This Nutella Flourless Cake is so soft and scrumptious, you won't even be able to tell it's gluten-free! It only requires 8 ingredients, resulting in a perfect chocolatey no-flour cake.
The sunken cake is so chocolatey and best served warm with a scoop of ice cream! You can also easily take this recipe and make a flourless chocolate cake, subbing the Nutella for the same amount of chocolate.
If you love baking, this cake is low key actually really fun to make! Between making the meringue and folding it in, I find it to be very soothing. Not to mention how satisfying it is when the cake sinks post-bake, much like a soufflé, to make beautiful cracks in the crust.
And let's not forget to mention Nutella! Helloooo. Need I say more? It's a spin on the plain Flourless Chocolate Cake to add that layer of nutty flavor from the hazelnuts. This cake is sooo chocolatey and soft. You wouldn't even believe there's no flour.
The meringue is what gives structure to the cake, without tasting eggy like soufflés.
How to make a Flourless Cake
Making the base of the cake could not get any easier. The ingredients - Nutella, vegetable oil, amaretto, water, salt, egg yolks, and espresso powder - just need a little stir to bring it together and that's about it.
I used my Homemade Nutella to make this, but you can also use regular jarred Nutella. If you use homemade chocolate hazelnut spread, ensure it's in liquid form before adding it to the batter. Using your own homemade Nutella also significantly improves the macros in this recipe to be better for you. However, this recipe is not keto friendly even though it doesn't have flour.
The amaretto is completely optional, but I love adding it into my bakes wherever I can! The sweet, nutty flavor compliments the hazelnut so well. For more recipes with amaretto, check out this Amaretto Cherry Almond Cake and Amaretto Sour.
Whipping the Egg Whites
You'll need a hand or stand mixer to make meringue. Whipping the eggs by hand is exhausting and takes more time than you will want to spend, and an upper body workout no one asked for. Use a clean bowl. Any oil residue can mean the eggs won't whip.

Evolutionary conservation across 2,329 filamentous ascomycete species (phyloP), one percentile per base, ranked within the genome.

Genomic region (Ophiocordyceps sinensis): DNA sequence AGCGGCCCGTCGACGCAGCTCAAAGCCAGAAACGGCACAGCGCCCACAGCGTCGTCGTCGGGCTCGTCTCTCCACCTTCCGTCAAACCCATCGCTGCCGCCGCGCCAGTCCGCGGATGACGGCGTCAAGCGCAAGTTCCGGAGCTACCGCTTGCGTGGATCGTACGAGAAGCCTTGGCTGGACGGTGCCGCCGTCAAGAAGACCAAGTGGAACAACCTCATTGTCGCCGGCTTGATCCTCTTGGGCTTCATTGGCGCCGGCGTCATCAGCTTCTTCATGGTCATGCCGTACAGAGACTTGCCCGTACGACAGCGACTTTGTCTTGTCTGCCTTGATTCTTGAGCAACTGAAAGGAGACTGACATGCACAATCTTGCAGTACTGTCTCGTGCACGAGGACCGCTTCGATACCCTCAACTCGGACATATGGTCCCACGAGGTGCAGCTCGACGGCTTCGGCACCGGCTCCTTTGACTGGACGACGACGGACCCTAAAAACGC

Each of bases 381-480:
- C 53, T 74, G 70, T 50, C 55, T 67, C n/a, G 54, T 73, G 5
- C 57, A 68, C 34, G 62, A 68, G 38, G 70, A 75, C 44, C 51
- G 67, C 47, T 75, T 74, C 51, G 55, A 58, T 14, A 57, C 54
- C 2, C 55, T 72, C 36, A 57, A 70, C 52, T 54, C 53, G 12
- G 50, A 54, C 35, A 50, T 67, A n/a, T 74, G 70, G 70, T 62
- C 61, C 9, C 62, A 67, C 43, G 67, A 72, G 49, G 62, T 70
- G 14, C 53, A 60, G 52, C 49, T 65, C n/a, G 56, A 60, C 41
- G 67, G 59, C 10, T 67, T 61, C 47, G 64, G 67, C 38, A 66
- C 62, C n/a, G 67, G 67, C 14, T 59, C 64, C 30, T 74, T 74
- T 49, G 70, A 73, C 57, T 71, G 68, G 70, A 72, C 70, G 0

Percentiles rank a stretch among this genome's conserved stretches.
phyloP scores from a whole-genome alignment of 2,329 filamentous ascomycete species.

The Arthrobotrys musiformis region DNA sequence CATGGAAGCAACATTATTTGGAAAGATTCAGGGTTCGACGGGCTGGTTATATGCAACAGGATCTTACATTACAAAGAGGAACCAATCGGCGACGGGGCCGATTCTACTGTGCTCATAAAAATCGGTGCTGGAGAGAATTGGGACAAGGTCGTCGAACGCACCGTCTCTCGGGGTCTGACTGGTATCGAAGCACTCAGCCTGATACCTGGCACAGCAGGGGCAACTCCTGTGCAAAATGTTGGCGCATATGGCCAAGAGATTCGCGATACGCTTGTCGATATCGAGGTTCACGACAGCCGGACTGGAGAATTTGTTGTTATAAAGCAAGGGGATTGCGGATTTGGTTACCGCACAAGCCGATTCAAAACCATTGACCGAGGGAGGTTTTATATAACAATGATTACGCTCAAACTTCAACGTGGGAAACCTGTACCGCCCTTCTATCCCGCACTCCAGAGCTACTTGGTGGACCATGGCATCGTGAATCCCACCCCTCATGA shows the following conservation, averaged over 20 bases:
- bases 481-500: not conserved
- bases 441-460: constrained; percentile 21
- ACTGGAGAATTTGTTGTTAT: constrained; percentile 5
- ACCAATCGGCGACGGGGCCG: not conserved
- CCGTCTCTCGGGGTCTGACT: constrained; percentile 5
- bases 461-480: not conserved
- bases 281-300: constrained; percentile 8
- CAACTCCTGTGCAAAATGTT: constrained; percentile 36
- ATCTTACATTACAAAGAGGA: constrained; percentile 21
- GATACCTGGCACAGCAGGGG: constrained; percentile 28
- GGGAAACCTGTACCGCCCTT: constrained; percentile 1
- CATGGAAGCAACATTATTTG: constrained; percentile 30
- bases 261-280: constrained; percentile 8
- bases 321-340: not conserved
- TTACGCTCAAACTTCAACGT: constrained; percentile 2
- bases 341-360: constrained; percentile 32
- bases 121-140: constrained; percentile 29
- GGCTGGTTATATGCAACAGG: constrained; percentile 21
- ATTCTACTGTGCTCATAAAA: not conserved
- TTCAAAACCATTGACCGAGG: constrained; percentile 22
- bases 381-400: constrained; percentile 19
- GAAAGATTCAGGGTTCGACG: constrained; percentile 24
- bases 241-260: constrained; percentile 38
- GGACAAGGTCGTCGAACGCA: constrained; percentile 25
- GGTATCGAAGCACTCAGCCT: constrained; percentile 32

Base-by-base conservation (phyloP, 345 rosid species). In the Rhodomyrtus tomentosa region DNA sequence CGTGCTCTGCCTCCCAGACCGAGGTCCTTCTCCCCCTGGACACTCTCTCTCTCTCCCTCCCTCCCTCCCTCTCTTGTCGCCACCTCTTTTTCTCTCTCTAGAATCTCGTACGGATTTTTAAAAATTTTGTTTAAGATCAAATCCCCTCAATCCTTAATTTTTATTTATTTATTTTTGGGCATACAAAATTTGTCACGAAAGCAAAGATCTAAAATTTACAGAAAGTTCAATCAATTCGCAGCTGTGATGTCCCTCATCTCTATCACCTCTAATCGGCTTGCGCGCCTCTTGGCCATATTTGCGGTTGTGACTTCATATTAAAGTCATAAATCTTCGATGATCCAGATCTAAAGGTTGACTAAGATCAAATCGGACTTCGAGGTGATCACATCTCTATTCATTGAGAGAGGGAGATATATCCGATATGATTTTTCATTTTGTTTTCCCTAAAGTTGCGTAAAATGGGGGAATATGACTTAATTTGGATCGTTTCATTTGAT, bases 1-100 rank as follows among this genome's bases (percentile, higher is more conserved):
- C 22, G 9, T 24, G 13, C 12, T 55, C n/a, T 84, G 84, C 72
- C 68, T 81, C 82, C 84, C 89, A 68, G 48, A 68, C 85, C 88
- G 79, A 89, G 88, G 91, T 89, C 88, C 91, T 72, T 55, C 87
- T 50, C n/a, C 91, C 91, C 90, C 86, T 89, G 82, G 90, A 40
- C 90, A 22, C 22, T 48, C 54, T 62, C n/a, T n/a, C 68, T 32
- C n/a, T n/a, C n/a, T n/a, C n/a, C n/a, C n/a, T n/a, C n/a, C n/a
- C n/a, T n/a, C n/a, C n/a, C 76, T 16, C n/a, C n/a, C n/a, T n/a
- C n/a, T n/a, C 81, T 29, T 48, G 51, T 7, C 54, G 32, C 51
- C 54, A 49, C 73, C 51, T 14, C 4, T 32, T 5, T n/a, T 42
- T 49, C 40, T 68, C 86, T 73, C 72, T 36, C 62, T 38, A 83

Start with your egg whites in a large bowl. Begin whipping it at a low to medium speed until it becomes frothy. Once frothy, turn the speed up to a medium until it doubles in sizes and reaches soft peaks. At this point, begin adding in a very slow, steady stream of sugar. Don't dump it in all at once because the whipped egg whites won't be able to handle the weight and may deflate.
Continue whipping the egg whites and sugar until you see glossy stiff peaks like above. Don't whip past this.
Folding in the Meringue
Wh-What does that mean... What does fold in the meringue mean?
You just.... Here's what you do. You just fold it in. (Please tell me you understand that Schitt's Creek reference!)
Preserving the fluffy meringue is key to a flourless cake that will rise and then sink, creating the gorgeous cracks as it releases air. It's also what essentially replaces the flour in this recipe - like magic!! To mix the egg whites into the rest of the batter, you'll need to fold it in.
To do this, start by dumping in about a fourth of the meringue in to lighten the batter. This sacrifices some of the air we've created, but it's a necessary sacrifice. Use a rubber spatula to mix in the egg whites.
Fold in the rest of the egg whites about a third at a time. Scoop up some batter beginning from the center of the bowl to the side. Bring it up and the back over to the center, cutting back into the middle of the bowl and beginning your fold again. Continue this movement while turning the bowl as you go.